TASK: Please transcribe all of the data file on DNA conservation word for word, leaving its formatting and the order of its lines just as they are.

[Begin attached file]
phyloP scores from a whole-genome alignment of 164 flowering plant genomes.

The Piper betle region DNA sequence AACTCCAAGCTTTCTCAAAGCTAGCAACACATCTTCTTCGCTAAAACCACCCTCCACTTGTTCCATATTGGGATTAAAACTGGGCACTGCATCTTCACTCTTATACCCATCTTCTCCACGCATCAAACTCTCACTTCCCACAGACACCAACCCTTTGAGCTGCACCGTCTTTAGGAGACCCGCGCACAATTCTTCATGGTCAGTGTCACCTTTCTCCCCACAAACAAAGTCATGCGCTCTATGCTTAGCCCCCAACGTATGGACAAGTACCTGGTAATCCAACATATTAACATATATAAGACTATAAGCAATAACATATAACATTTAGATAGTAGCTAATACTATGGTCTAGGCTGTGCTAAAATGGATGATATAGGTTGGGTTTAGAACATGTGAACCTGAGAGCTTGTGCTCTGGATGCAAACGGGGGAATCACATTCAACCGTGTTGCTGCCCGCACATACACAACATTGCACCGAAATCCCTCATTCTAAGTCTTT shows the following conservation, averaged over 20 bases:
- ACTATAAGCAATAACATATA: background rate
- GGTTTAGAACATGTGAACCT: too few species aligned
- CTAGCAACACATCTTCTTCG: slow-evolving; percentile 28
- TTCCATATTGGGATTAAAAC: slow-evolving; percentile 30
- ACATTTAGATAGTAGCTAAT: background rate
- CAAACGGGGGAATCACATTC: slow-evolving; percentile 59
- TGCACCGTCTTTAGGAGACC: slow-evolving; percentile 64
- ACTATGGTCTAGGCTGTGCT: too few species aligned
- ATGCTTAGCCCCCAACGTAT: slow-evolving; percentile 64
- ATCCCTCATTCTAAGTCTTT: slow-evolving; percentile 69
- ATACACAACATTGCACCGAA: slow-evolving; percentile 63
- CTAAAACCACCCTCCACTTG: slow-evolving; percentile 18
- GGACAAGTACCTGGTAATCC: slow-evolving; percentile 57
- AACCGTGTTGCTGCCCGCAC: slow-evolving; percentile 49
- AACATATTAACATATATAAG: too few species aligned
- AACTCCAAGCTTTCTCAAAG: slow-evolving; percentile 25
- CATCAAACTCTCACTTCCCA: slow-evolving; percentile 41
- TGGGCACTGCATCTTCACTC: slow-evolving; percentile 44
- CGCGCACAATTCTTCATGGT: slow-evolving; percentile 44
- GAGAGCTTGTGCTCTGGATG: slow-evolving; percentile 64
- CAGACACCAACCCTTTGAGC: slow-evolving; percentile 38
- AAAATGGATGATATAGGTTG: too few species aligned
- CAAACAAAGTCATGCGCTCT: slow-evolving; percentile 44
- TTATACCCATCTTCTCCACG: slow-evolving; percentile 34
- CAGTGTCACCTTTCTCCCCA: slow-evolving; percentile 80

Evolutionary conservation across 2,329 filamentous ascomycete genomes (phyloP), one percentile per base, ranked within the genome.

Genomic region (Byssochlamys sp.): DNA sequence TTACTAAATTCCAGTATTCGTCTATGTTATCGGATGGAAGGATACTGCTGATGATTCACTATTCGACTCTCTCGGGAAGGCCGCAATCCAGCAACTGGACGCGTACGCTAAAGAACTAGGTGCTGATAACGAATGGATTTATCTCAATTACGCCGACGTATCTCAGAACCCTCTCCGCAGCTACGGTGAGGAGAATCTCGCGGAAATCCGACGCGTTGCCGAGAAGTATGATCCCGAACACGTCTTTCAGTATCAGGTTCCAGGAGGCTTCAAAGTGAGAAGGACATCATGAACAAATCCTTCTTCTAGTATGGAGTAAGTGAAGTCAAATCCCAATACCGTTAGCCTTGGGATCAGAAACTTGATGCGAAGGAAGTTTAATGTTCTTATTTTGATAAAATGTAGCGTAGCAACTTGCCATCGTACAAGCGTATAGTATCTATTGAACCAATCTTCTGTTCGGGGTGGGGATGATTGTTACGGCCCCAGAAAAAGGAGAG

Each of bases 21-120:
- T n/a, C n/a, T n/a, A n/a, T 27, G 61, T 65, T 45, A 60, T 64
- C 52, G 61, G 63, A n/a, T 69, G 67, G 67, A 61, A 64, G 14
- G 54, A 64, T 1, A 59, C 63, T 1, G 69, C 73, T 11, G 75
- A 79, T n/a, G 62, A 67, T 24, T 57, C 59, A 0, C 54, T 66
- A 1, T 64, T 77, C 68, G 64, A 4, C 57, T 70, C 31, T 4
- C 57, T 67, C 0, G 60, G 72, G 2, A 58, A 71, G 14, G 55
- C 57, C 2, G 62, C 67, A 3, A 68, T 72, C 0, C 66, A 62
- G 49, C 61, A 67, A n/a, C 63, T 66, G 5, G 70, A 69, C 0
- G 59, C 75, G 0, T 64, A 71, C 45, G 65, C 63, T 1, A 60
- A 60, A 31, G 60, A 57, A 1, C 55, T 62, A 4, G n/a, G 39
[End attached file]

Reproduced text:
phyloP scores from a whole-genome alignment of 164 flowering plant genomes.

The Piper betle region DNA sequence AACTCCAAGCTTTCTCAAAGCTAGCAACACATCTTCTTCGCTAAAACCACCCTCCACTTGTTCCATATTGGGATTAAAACTGGGCACTGCATCTTCACTCTTATACCCATCTTCTCCACGCATCAAACTCTCACTTCCCACAGACACCAACCCTTTGAGCTGCACCGTCTTTAGGAGACCCGCGCACAATTCTTCATGGTCAGTGTCACCTTTCTCCCCACAAACAAAGTCATGCGCTCTATGCTTAGCCCCCAACGTATGGACAAGTACCTGGTAATCCAACATATTAACATATATAAGACTATAAGCAATAACATATAACATTTAGATAGTAGCTAATACTATGGTCTAGGCTGTGCTAAAATGGATGATATAGGTTGGGTTTAGAACATGTGAACCTGAGAGCTTGTGCTCTGGATGCAAACGGGGGAATCACATTCAACCGTGTTGCTGCCCGCACATACACAACATTGCACCGAAATCCCTCATTCTAAGTCTTT shows the following conservation, averaged over 20 bases:
- ACTATAAGCAATAACATATA: background rate
- GGTTTAGAACATGTGAACCT: too few species aligned
- CTAGCAACACATCTTCTTCG: slow-evolving; percentile 28
- TTCCATATTGGGATTAAAAC: slow-evolving; percentile 30
- ACATTTAGATAGTAGCTAAT: background rate
- CAAACGGGGGAATCACATTC: slow-evolving; percentile 59
- TGCACCGTCTTTAGGAGACC: slow-evolving; percentile 64
- ACTATGGTCTAGGCTGTGCT: too few species aligned
- ATGCTTAGCCCCCAACGTAT: slow-evolving; percentile 64
- ATCCCTCATTCTAAGTCTTT: slow-evolving; percentile 69
- ATACACAACATTGCACCGAA: slow-evolving; percentile 63
- CTAAAACCACCCTCCACTTG: slow-evolving; percentile 18
- GGACAAGTACCTGGTAATCC: slow-evolving; percentile 57
- AACCGTGTTGCTGCCCGCAC: slow-evolving; percentile 49
- AACATATTAACATATATAAG: too few species aligned
- AACTCCAAGCTTTCTCAAAG: slow-evolving; percentile 25
- CATCAAACTCTCACTTCCCA: slow-evolving; percentile 41
- TGGGCACTGCATCTTCACTC: slow-evolving; percentile 44
- CGCGCACAATTCTTCATGGT: slow-evolving; percentile 44
- GAGAGCTTGTGCTCTGGATG: slow-evolving; percentile 64
- CAGACACCAACCCTTTGAGC: slow-evolving; percentile 38
- AAAATGGATGATATAGGTTG: too few species aligned
- CAAACAAAGTCATGCGCTCT: slow-evolving; percentile 44
- TTATACCCATCTTCTCCACG: slow-evolving; percentile 34
- CAGTGTCACCTTTCTCCCCA: slow-evolving; percentile 80

Evolutionary conservation across 2,329 filamentous ascomycete genomes (phyloP), one percentile per base, ranked within the genome.

Genomic region (Byssochlamys sp.): DNA sequence TTACTAAATTCCAGTATTCGTCTATGTTATCGGATGGAAGGATACTGCTGATGATTCACTATTCGACTCTCTCGGGAAGGCCGCAATCCAGCAACTGGACGCGTACGCTAAAGAACTAGGTGCTGATAACGAATGGATTTATCTCAATTACGCCGACGTATCTCAGAACCCTCTCCGCAGCTACGGTGAGGAGAATCTCGCGGAAATCCGACGCGTTGCCGAGAAGTATGATCCCGAACACGTCTTTCAGTATCAGGTTCCAGGAGGCTTCAAAGTGAGAAGGACATCATGAACAAATCCTTCTTCTAGTATGGAGTAAGTGAAGTCAAATCCCAATACCGTTAGCCTTGGGATCAGAAACTTGATGCGAAGGAAGTTTAATGTTCTTATTTTGATAAAATGTAGCGTAGCAACTTGCCATCGTACAAGCGTATAGTATCTATTGAACCAATCTTCTGTTCGGGGTGGGGATGATTGTTACGGCCCCAGAAAAAGGAGAG

Each of bases 21-120:
- T n/a, C n/a, T n/a, A n/a, T 27, G 61, T 65, T 45, A 60, T 64
- C 52, G 61, G 63, A n/a, T 69, G 67, G 67, A 61, A 64, G 14
- G 54, A 64, T 1, A 59, C 63, T 1, G 69, C 73, T 11, G 75
- A 79, T n/a, G 62, A 67, T 24, T 57, C 59, A 0, C 54, T 66
- A 1, T 64, T 77, C 68, G 64, A 4, C 57, T 70, C 31, T 4
- C 57, T 67, C 0, G 60, G 72, G 2, A 58, A 71, G 14, G 55
- C 57, C 2, G 62, C 67, A 3, A 68, T 72, C 0, C 66, A 62
- G 49, C 61, A 67, A n/a, C 63, T 66, G 5, G 70, A 69, C 0
- G 59, C 75, G 0, T 64, A 71, C 45, G 65, C 63, T 1, A 60
- A 60, A 31, G 60, A 57, A 1, C 55, T 62, A 4, G n/a, G 39